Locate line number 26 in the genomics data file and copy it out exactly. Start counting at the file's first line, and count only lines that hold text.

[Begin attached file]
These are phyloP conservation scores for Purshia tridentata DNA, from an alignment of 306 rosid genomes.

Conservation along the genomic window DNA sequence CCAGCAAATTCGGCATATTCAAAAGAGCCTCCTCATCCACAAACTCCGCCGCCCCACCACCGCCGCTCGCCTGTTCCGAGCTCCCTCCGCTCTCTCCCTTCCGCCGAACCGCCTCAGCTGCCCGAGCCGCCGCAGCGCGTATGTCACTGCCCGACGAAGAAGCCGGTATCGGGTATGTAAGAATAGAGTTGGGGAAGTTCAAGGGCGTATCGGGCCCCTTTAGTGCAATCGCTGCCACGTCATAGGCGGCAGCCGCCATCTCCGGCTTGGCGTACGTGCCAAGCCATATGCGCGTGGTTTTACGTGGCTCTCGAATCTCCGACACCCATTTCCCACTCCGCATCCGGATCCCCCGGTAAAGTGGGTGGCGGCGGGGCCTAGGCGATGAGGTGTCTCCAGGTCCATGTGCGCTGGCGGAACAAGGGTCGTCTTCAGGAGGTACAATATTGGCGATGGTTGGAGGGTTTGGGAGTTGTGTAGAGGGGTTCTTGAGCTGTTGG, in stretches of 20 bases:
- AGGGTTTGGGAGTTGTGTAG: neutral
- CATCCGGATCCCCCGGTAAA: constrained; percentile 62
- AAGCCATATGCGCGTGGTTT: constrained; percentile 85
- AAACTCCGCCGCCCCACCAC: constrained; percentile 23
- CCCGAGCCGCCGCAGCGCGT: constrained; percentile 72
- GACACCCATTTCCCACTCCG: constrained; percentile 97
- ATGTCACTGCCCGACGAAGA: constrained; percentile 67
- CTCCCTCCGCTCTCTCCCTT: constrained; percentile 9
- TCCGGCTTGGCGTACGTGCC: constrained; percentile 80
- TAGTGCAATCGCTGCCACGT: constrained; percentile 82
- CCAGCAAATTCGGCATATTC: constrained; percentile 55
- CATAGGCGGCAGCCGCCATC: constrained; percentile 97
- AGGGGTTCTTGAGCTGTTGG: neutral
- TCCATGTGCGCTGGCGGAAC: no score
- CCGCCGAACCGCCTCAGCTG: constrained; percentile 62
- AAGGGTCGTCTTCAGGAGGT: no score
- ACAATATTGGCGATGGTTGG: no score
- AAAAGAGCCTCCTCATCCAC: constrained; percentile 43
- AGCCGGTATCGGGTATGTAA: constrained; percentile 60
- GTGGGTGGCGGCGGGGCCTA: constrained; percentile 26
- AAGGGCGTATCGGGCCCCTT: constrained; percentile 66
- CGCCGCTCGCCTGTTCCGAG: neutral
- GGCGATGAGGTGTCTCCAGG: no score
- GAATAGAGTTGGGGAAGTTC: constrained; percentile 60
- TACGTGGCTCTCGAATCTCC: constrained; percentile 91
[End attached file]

- GAATAGAGTTGGGGAAGTTC: constrained; percentile 60